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Palmer brought the Bengals stability

Can you believe that Carson Palmer is entering his fifth season? It's true. After sitting during his rookie season behind the infallible Jon Kitna, Palmer became the secondary face of the franchise. Behind Marvin Lewis, Palmer is the guy that people stop to listen to at press conferences. Not because he's the quarterback and the highest paid player on the team; but because the fights he chooses to fight, are needed. When the team went though controversy, Palmer unleashed saying selfishness has to go. No one argued. No one rolled their eyes. Everyone bounced their heads in approval. When there's nothing to say, Palmer sits quietly in the background. After all, when you have Chad Johnson on your team, there's really no room or time to speak... at all.

Before 2003, the Bengals were ranked 24th or worse on offense for five straight seasons. During that stretch, the best play from a quarterback is argued between Jon Kitna ('02: 3,178 yards, 16 TDs, 16 INTs, 62.2%), Jeff Blake ('99: 2,670 yards, 16 TDs, 12 INTs, 55.3%) and Neil O'Donnell ('98: 2,216 yards, 15 TDs, 4 INTs, 61.8%).

Once Palmer stepped in, our annual question of quarterback would finally cease to be asked. From 1999 to 2003, six quarterbacks took snaps (Jeff Blake, Scott Covington, Akili Smith, Scott Mitchell, Jon Kitna, Gus Frerotte). Since then, its either been Palmer or Kitna starting with Anthony Wright taking a few snaps.

In the past four seasons, the Bengals have recorded one winning season. I know, that's a bit misleading. In 2003, the Bengals came off a 2-14 season with Palmer sitting as a rookie. Palmer's season started against the Jets in 2004. The greatest level of success, during the Lewis era, was 2005 after the team finished 11-5 and broke many stale non-winning (14), non-playoff streaks (15).

Stability was always an issue at quarterback in Cincinnati. And its no coincidence that the Bengals scoring shot through the roof with Palmer at quarterback -- starting in 2004.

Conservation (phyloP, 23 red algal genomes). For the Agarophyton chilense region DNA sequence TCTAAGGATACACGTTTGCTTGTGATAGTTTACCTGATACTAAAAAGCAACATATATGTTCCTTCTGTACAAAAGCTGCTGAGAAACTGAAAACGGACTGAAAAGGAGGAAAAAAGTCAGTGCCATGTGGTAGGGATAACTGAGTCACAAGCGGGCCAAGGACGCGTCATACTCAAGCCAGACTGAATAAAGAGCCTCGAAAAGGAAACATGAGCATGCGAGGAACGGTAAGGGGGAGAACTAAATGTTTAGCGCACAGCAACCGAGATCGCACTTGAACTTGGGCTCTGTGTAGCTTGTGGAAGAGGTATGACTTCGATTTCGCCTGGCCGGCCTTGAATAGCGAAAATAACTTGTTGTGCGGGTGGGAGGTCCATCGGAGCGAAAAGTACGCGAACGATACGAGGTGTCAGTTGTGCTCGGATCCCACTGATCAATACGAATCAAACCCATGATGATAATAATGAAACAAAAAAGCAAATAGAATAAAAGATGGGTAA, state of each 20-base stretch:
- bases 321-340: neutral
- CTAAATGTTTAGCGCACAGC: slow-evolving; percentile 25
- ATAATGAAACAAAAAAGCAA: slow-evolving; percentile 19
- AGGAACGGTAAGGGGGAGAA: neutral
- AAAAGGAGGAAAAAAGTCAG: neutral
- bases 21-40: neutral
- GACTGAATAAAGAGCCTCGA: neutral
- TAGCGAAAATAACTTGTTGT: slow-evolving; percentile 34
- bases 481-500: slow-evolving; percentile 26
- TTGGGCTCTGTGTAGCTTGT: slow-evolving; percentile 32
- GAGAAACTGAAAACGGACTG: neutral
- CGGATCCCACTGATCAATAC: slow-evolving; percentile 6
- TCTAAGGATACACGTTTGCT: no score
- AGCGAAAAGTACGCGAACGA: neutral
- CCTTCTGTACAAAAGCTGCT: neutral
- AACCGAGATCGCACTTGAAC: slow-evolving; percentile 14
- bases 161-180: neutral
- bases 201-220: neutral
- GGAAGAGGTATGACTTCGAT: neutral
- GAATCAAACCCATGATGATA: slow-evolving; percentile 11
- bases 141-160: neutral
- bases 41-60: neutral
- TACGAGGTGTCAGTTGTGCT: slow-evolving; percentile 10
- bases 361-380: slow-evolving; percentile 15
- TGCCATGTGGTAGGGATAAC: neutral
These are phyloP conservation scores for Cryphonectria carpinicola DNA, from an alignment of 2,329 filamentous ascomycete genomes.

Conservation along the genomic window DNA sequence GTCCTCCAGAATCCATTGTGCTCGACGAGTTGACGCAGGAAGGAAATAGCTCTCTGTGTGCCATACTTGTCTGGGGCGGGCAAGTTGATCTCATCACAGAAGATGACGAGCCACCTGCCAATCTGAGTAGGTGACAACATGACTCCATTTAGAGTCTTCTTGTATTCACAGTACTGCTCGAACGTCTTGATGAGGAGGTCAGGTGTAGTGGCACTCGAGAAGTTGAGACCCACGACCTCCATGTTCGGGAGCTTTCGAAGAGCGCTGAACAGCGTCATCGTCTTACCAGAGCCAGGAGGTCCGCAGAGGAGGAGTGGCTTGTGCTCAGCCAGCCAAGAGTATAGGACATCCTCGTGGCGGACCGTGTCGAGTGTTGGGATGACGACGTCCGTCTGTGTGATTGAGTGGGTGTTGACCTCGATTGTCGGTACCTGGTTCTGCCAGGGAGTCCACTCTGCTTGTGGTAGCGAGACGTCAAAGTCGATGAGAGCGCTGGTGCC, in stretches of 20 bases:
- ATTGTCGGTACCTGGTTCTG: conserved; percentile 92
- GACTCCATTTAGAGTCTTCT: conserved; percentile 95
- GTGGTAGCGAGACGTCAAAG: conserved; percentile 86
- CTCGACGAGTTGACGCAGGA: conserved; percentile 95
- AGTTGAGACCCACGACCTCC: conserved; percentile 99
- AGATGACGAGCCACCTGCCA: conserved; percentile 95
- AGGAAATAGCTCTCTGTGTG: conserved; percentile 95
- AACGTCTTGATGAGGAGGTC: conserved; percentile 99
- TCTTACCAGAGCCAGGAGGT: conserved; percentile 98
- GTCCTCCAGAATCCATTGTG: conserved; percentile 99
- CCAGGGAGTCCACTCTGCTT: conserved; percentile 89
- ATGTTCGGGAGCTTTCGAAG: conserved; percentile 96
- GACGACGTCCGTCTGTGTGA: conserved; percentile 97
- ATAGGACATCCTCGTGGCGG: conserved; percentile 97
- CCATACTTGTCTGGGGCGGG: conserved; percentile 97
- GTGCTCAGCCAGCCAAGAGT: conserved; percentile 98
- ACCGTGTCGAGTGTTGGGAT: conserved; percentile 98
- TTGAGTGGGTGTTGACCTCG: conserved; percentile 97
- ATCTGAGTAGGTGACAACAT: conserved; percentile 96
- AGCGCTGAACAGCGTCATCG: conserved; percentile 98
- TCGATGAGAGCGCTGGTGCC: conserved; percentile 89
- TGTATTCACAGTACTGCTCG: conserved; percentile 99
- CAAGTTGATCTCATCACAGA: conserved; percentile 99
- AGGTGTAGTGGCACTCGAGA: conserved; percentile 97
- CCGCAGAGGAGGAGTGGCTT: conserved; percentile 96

2006 - 373 (NFL: 8th, AFC: 4th)
2005 - 421 (NFL: 4th, AFC: 2nd)
2004 - 374 (NFL: 10th, AFC: 7th)
2003 - 346 (NFL: 13th, AFC: 7th)
2002 - 279 (NFL: 28th)
2001 - 226 (NFL: 31st)
2000 - 185 (NFL: 30th)
1999 - 283 (NFL 24th)
1998 - 268 (NFL: 27th)

When Palmer starts, the Bengals are 25-20 (left in the third quarter in loss against New England in '04 after spraining his knee).

But it's not all Palmer either. We've seen the emergence of T.J. Houshmandzadeh from oft-injured return man to, arguably, the league's best #2 receiver. We've seen a guy named Rudi Johnson breaking franchise rushing records. We've seen a drafted receiver completely change the way defenses plan against our offense. We've had two offensive linemen win either a Pro Bowl start (Willie Anderson) or Pro Bowl alternate (Eric Steinbach) and a third (Levi Jones) that will earn his own. We have a Pro Bowl alternate full back in Jeremi Johnson.

There's no question that the talent around Palmer is better than with the likes of Akili Smith, pre-2003 Jon Kitna, Scott Mitchell or Neil O'Donnell. Is that because a player like Carson Palmer raises the level of play or simply acquiring better talent? Or is half and half?


2004 39.0 (15th) 7.2% (15th)
2005 108.3 (2nd) 34.5% (2nd)
2006 97.2 (4th) 27.6% (6th)

DPAR (Defense-adjusted Points Above Replace) means the value of a player over a backup caliber quarterback during "the same game situations".
DVOA (Defense-adjusted Value Over Average) is a value, per play, compared to the average quarterback in "the same game situations".


2004 2,897 263 60.9% 18 18
2005 3,836 345 67.8% 32 12
2006 4,035 324 62.3% 28 13
  10,768 932 63.8 78 43

Just for kicks and giggles, if we take Palmer's three seasons and project it for a 15-year career, Palmer's number will look like...

50,840 4,660 63.8 390 215

I used the very complicated scientific based, multiply by five to get "projections".